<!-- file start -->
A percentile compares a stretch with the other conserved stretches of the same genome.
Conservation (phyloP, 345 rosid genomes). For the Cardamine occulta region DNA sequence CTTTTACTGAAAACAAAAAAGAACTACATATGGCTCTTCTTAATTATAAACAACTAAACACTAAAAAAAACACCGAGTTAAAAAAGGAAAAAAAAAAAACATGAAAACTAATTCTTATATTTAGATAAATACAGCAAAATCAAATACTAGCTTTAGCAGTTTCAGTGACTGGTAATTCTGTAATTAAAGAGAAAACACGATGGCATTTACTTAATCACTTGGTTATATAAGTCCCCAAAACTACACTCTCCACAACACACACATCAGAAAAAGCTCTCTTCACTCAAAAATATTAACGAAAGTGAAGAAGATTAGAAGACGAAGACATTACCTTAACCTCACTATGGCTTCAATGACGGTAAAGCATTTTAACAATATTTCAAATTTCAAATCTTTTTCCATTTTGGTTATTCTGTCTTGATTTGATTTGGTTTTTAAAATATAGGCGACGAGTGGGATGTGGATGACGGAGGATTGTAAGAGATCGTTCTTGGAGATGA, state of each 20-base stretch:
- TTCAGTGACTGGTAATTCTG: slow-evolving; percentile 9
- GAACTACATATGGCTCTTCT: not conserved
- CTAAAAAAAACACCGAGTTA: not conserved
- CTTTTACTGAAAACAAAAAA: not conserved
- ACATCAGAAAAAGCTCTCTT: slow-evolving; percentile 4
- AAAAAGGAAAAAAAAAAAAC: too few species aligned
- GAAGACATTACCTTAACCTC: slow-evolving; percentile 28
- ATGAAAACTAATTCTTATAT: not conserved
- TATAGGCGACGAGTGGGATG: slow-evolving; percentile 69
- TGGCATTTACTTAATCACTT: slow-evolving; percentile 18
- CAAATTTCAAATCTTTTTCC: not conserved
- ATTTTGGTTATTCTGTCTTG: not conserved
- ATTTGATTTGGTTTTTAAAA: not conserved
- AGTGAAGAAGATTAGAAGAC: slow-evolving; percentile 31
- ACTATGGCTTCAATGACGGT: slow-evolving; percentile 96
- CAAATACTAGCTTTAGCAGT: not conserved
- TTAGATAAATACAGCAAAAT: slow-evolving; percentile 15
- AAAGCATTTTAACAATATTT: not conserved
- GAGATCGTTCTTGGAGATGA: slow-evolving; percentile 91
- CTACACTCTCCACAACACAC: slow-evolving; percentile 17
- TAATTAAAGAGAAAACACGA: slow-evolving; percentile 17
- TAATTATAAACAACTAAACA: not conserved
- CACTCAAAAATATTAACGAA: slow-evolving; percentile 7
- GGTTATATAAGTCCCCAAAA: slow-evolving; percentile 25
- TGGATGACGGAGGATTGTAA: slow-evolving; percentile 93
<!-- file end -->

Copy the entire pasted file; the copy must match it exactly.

A percentile compares a stretch with the other conserved stretches of the same genome.
Conservation (phyloP, 345 rosid genomes). For the Cardamine occulta region DNA sequence CTTTTACTGAAAACAAAAAAGAACTACATATGGCTCTTCTTAATTATAAACAACTAAACACTAAAAAAAACACCGAGTTAAAAAAGGAAAAAAAAAAAACATGAAAACTAATTCTTATATTTAGATAAATACAGCAAAATCAAATACTAGCTTTAGCAGTTTCAGTGACTGGTAATTCTGTAATTAAAGAGAAAACACGATGGCATTTACTTAATCACTTGGTTATATAAGTCCCCAAAACTACACTCTCCACAACACACACATCAGAAAAAGCTCTCTTCACTCAAAAATATTAACGAAAGTGAAGAAGATTAGAAGACGAAGACATTACCTTAACCTCACTATGGCTTCAATGACGGTAAAGCATTTTAACAATATTTCAAATTTCAAATCTTTTTCCATTTTGGTTATTCTGTCTTGATTTGATTTGGTTTTTAAAATATAGGCGACGAGTGGGATGTGGATGACGGAGGATTGTAAGAGATCGTTCTTGGAGATGA, state of each 20-base stretch:
- TTCAGTGACTGGTAATTCTG: slow-evolving; percentile 9
- GAACTACATATGGCTCTTCT: not conserved
- CTAAAAAAAACACCGAGTTA: not conserved
- CTTTTACTGAAAACAAAAAA: not conserved
- ACATCAGAAAAAGCTCTCTT: slow-evolving; percentile 4
- AAAAAGGAAAAAAAAAAAAC: too few species aligned
- GAAGACATTACCTTAACCTC: slow-evolving; percentile 28
- ATGAAAACTAATTCTTATAT: not conserved
- TATAGGCGACGAGTGGGATG: slow-evolving; percentile 69
- TGGCATTTACTTAATCACTT: slow-evolving; percentile 18
- CAAATTTCAAATCTTTTTCC: not conserved
- ATTTTGGTTATTCTGTCTTG: not conserved
- ATTTGATTTGGTTTTTAAAA: not conserved
- AGTGAAGAAGATTAGAAGAC: slow-evolving; percentile 31
- ACTATGGCTTCAATGACGGT: slow-evolving; percentile 96
- CAAATACTAGCTTTAGCAGT: not conserved
- TTAGATAAATACAGCAAAAT: slow-evolving; percentile 15
- AAAGCATTTTAACAATATTT: not conserved
- GAGATCGTTCTTGGAGATGA: slow-evolving; percentile 91
- CTACACTCTCCACAACACAC: slow-evolving; percentile 17
- TAATTAAAGAGAAAACACGA: slow-evolving; percentile 17
- TAATTATAAACAACTAAACA: not conserved
- CACTCAAAAATATTAACGAA: slow-evolving; percentile 7
- GGTTATATAAGTCCCCAAAA: slow-evolving; percentile 25
- TGGATGACGGAGGATTGTAA: slow-evolving; percentile 93